‘Stress test’ to identify ‘reefs of hope’ in climate change era

March 23rd, 2011 - 6:35 pm ICT by ANI  

Washington, Mar 23 (ANI): Researchers from the Wildlife Conservation Society have developed a new ’stress test’ for coral reefs that, in turn, could identify and prioritise areas that are most likely to survive climate change factors.

They said these ‘reefs of hope’ are priorities for national and international management and conservation action.

The test is a model that looks at environmental factors that stress corals - mainly rising sea temperatures - and how these stresses affect overall coral and fish diversity.

The results will help conservationists and managers identify reef systems most likely to survive over the next 50 years.

“The future is going to be more stressful for marine ecosystems, and coral and their dependent species top the list of animals that are going to feel the heat of climate warming,” said lead author Tim R. McClanahan.

The model uses layers of historical data, satellite imagery and field observations to produce a composite map on the status of reefs in the western Indian Ocean, in addition to an index of coral communities, their diversity and their susceptibility to bleaching.

The study encompasses a wide swath of the western Indian Ocean, ranging from the Maldives to South Africa, an area already heavily impacted by bleaching events and coral mortality.

The model identified the coastal regions stretching from southern Kenya to northern Mozambique, northeastern Madagascar, the Mascarene Islands, and the coastal border of Mozambique and South Africa as having the most promising characteristics of high diversity and low environmental stress.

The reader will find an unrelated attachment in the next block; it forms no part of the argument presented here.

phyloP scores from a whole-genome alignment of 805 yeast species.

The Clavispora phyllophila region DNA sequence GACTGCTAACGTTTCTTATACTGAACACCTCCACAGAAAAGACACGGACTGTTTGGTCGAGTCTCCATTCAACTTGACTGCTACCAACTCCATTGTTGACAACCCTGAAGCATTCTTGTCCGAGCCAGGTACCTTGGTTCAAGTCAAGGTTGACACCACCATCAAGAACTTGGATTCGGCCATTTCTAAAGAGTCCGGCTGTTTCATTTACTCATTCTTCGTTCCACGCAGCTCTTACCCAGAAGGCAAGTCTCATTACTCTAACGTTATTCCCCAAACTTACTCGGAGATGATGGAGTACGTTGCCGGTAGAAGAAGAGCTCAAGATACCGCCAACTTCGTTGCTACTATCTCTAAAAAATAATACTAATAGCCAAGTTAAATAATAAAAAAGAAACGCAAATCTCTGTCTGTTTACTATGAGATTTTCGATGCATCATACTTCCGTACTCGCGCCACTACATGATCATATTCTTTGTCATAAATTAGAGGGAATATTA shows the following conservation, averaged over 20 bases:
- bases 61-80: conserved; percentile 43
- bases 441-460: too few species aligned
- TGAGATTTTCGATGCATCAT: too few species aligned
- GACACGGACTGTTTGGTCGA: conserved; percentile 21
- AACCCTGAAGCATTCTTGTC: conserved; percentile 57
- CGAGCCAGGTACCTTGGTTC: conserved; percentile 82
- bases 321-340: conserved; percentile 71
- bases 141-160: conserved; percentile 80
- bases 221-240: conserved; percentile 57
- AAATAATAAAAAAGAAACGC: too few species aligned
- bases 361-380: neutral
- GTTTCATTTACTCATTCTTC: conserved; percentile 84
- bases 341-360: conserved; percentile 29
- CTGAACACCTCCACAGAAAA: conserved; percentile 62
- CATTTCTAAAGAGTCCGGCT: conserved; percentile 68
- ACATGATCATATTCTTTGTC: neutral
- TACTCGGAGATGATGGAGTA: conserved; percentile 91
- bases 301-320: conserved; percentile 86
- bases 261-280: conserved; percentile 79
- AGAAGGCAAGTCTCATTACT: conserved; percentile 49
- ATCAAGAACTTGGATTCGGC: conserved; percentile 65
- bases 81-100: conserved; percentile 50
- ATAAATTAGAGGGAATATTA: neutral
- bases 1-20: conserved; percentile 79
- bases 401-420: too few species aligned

The researchers said these biologically diverse and hardy reefs are therefore a priority for implementing management that will reduce human impacts and stresses, while alternative strategies for adaptation are necessary in areas with lower chances of long-term survival.

“The study provides us with hope and a map to identify conservation and management priorities where it is possible to buy some time for these important ecosystems until the carbon emissions problems have been solved,” said McClanahan.

The coral reefs of the western Indian Ocean represent a significant portion of the overall biodiversity of tropical reef systems worldwide.

The region’s reefs are a crucial testing ground for management responses to climate-driven events such as coral bleaching.

For instance, an estimated 45 percent of living coral was killed during 1998’s warm temperature anomaly.

“Reducing human impacts to minimize the multiple stressors on these globally important reefs will give corals a fighting chance in the age of global climate change. These results reveal a window of opportunity for the future conservation of the ocean’s most biodiverse ecosystem,” said Caleb McClennen, director of the Wildlife Conservation Society’s Marine Program.

The study appears in the online edition of Global Change Biology. (ANI)

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